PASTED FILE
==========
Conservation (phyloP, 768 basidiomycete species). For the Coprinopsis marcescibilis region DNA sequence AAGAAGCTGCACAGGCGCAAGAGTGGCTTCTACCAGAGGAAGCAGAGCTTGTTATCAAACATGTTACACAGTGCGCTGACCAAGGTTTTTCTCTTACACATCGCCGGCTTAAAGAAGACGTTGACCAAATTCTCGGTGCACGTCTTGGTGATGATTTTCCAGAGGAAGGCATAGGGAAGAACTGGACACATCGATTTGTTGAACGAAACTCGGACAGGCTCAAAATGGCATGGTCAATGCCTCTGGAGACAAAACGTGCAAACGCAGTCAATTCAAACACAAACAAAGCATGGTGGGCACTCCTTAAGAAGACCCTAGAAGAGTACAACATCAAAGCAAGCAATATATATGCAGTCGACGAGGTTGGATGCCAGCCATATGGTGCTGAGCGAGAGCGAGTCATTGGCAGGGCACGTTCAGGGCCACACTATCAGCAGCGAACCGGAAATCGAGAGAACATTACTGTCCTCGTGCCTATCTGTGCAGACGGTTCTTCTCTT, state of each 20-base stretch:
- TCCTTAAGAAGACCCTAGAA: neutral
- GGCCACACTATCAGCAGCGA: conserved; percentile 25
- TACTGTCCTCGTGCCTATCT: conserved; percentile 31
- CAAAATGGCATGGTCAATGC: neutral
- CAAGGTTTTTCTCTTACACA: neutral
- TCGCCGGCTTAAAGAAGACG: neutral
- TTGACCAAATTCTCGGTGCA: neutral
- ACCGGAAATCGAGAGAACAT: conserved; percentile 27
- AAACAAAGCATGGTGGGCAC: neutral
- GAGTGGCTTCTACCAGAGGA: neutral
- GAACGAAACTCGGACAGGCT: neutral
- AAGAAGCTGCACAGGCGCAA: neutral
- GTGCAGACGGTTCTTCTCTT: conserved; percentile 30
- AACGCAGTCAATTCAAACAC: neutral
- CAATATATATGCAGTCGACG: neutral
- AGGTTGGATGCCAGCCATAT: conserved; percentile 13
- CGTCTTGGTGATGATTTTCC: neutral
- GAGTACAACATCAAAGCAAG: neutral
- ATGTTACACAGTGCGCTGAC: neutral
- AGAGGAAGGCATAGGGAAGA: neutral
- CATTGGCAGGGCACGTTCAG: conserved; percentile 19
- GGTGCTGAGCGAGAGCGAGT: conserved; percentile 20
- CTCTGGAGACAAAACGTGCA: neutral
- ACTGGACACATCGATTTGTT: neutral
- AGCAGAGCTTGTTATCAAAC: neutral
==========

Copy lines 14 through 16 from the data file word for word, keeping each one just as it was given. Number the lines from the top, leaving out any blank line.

- GTGCAGACGGTTCTTCTCTT: conserved; percentile 30
- AACGCAGTCAATTCAAACAC: neutral
- CAATATATATGCAGTCGACG: neutral